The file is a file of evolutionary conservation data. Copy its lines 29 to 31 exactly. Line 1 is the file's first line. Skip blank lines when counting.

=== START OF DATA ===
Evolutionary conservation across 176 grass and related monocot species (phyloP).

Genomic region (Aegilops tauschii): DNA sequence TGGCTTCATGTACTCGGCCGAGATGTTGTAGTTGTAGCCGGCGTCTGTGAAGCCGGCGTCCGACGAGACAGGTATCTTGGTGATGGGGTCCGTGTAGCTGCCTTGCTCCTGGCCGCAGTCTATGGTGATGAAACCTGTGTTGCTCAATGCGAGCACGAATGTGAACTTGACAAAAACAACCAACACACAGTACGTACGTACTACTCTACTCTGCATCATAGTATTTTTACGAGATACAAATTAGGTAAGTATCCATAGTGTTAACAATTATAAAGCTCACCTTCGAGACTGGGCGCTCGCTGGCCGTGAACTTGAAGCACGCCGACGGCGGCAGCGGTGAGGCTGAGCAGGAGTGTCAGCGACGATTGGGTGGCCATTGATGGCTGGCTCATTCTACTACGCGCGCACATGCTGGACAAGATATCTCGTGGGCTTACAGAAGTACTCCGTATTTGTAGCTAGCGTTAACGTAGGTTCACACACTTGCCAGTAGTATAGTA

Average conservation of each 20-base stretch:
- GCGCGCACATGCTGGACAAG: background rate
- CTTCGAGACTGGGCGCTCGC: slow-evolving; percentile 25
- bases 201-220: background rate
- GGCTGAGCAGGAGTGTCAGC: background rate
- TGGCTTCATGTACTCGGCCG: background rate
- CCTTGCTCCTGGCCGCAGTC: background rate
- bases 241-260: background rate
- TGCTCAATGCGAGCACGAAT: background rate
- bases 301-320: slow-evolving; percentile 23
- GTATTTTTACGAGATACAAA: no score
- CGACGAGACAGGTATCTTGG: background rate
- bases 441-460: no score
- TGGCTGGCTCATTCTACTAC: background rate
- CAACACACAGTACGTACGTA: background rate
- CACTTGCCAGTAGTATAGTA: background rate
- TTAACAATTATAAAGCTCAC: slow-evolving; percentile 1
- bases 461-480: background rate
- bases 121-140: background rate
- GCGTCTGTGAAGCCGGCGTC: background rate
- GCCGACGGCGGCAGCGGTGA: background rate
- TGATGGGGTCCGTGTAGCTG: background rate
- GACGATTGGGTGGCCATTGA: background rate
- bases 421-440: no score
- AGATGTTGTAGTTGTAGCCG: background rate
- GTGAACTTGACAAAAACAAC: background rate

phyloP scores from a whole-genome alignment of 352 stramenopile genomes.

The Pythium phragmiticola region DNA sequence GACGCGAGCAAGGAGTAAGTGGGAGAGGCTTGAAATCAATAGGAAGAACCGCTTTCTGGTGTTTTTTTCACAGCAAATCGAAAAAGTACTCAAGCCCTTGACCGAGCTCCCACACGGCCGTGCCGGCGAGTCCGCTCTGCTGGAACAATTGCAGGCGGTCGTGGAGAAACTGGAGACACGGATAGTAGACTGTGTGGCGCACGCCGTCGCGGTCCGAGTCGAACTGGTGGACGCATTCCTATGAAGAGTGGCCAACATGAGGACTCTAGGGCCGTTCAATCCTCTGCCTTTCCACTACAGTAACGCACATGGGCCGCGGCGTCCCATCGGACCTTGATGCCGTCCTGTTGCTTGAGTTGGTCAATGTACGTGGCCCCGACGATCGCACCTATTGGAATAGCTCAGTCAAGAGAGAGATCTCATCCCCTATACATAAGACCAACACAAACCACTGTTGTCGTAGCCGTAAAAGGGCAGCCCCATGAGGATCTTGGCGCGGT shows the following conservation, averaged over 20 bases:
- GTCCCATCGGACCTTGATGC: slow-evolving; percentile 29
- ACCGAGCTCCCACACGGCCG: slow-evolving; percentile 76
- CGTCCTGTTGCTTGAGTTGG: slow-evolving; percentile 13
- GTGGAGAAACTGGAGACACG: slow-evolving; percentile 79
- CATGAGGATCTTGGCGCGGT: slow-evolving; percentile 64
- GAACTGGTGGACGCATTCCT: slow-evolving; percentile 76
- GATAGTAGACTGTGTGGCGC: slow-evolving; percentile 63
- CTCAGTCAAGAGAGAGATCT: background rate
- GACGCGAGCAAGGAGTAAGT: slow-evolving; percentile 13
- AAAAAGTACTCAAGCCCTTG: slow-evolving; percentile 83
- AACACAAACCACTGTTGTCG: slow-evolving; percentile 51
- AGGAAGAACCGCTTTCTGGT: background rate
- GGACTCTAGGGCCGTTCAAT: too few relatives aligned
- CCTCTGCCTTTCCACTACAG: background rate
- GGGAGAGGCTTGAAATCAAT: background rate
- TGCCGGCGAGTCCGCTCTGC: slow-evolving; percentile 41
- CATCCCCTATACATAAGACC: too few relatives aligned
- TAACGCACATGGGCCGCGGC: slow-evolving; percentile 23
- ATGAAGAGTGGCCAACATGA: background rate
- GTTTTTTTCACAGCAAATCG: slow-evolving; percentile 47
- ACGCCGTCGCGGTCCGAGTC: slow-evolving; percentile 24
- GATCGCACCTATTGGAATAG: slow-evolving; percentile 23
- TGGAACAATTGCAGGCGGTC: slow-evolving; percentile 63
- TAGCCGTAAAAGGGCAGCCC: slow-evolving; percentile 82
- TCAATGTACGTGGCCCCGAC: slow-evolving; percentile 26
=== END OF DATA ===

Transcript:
phyloP scores from a whole-genome alignment of 352 stramenopile genomes.

The Pythium phragmiticola region DNA sequence GACGCGAGCAAGGAGTAAGTGGGAGAGGCTTGAAATCAATAGGAAGAACCGCTTTCTGGTGTTTTTTTCACAGCAAATCGAAAAAGTACTCAAGCCCTTGACCGAGCTCCCACACGGCCGTGCCGGCGAGTCCGCTCTGCTGGAACAATTGCAGGCGGTCGTGGAGAAACTGGAGACACGGATAGTAGACTGTGTGGCGCACGCCGTCGCGGTCCGAGTCGAACTGGTGGACGCATTCCTATGAAGAGTGGCCAACATGAGGACTCTAGGGCCGTTCAATCCTCTGCCTTTCCACTACAGTAACGCACATGGGCCGCGGCGTCCCATCGGACCTTGATGCCGTCCTGTTGCTTGAGTTGGTCAATGTACGTGGCCCCGACGATCGCACCTATTGGAATAGCTCAGTCAAGAGAGAGATCTCATCCCCTATACATAAGACCAACACAAACCACTGTTGTCGTAGCCGTAAAAGGGCAGCCCCATGAGGATCTTGGCGCGGT shows the following conservation, averaged over 20 bases:
- GTCCCATCGGACCTTGATGC: slow-evolving; percentile 29